Going Places

Northern States

Southern States

The Bahamas

A hint of tropics in the water

Lindsay McRory
November 17, 1995

We left Belhaven at 7 a.m. sharp under clear skies and 25 mph winds. The weather forecast predicted that winds would drop off in the afternoon, so we were not concerned about a repeat of bad weather.

Our next stop was Oriental, North Carolina. It was a bumpy ride. In typical northern intercoastal tradition, larger bodies of water are joined by canals, otherwise known as land cuts. The largest landcut in the region is the Pungo River canal, which brought us into Belhaven.

We arrived in Oriental without much excitement, and decided to spend a couple days here waiting on a mail drop. No, there isn't a Chinese restaurant in Oriental. But the area did provide an excellent opportunity to stock up on gear and supplies. Whittaker Creek marina had the best selection I've seen to date of gear, charts, and just about anything else you might want. But everyone seemed to be itching to move south with the good weather. Nights in the low thirties are just too darn cold. So, as soon as the mail was picked up, we cast off and left this nice spot behind.

The Adam's Creek canal led us from Oriental to the Beaufort area of North Carolina. Unlike the last two canals, the Adam's Creek canal leads to something new, like opening a curtain to a new room. Gone is the root-beer-colored water, straw brown banks, and the swamp look. The water is clear and things start taking on a more tropical look. Walter Cronkite wrote an article about the Intercoastal for one of the waterway guides and titled it "Navigating the Ribbon of Sunshine." Of all the things we could think of to call the Intercoastal Waterway, "ribbon of sunshine" was not one of them. But once we moved through the Adam's Creek canal into these new waters, we started to change our minds.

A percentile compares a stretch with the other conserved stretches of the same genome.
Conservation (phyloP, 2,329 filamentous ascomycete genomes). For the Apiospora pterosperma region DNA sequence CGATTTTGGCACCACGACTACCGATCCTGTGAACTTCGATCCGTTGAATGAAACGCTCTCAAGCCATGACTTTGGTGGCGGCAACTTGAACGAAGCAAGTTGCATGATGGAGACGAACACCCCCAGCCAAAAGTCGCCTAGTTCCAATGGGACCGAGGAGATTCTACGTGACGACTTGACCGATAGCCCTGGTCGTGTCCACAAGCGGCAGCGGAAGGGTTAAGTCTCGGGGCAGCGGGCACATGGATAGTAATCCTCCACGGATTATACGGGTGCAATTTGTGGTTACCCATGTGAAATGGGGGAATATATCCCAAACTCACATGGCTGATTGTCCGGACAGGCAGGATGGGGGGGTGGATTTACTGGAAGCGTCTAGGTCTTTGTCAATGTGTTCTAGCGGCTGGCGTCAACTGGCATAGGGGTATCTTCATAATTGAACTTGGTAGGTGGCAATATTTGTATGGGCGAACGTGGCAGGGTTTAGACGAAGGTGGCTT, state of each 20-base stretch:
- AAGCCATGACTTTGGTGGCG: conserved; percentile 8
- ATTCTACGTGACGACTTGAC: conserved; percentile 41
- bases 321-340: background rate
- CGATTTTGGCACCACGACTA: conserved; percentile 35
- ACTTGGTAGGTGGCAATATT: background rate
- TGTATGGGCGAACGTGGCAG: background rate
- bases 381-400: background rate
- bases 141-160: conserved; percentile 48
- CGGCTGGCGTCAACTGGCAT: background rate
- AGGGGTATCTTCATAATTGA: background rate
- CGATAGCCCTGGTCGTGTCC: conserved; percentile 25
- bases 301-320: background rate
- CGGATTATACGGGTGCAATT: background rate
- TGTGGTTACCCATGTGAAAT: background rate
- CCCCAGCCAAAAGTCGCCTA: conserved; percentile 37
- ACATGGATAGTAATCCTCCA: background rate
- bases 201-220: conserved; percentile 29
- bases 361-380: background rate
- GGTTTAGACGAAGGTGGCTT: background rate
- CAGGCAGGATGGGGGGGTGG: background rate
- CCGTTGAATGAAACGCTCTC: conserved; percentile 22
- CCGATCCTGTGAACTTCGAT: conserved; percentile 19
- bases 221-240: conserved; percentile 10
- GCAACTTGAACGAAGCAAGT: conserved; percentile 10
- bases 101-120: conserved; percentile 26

In most places, the actual channel within the Intercoastal is narrow, even when the waterway spreads wide in the larger, shallow bodies of water. For most sailboats, this restriction on course is not a problem. Most sailboats travel at 5 to 10 mph and have lots of time to verify and reverify their position in the channel. For powerboats, it can be a problem. A fast powerboat traveling at 30 mph or more has less time to verify and react. Most places on the Intercoastal offer no mercy. At times, an error of 30 feet or less will slide a boat into 6 inches of water. While coming out of Adam's Creek we were passed by a 35-foot powerboat planing along at 35 mph. Denise and I noticed that he was taking the markers a little on the wide side. An hour later, we passed him as he was being towed off a mud bank. He passed us again two hours later. Well he didn't really pass us, he buzzed by us within 10 feet at full throttle. He must have been a little embarrassed (or mad) because I took a few photographs of him getting towed off. Two minutes after passing us for the second time he flew right up another shoal. It was a tough one to figure because the 40-foot-wide channel was perfectly straight for miles, and well-marked. But if you figure it out, 35 mph is 51 feet per second, so it would only take a couple of seconds to venture far enough off course to ground. He was having a real bad day. On the other side, the Beaufort boat towing company was thriving.

After a long day, we docked up at Dudley's Marina in Swansboro. Kita and Wesley ran off some pent-up energy and then it was off to bed.

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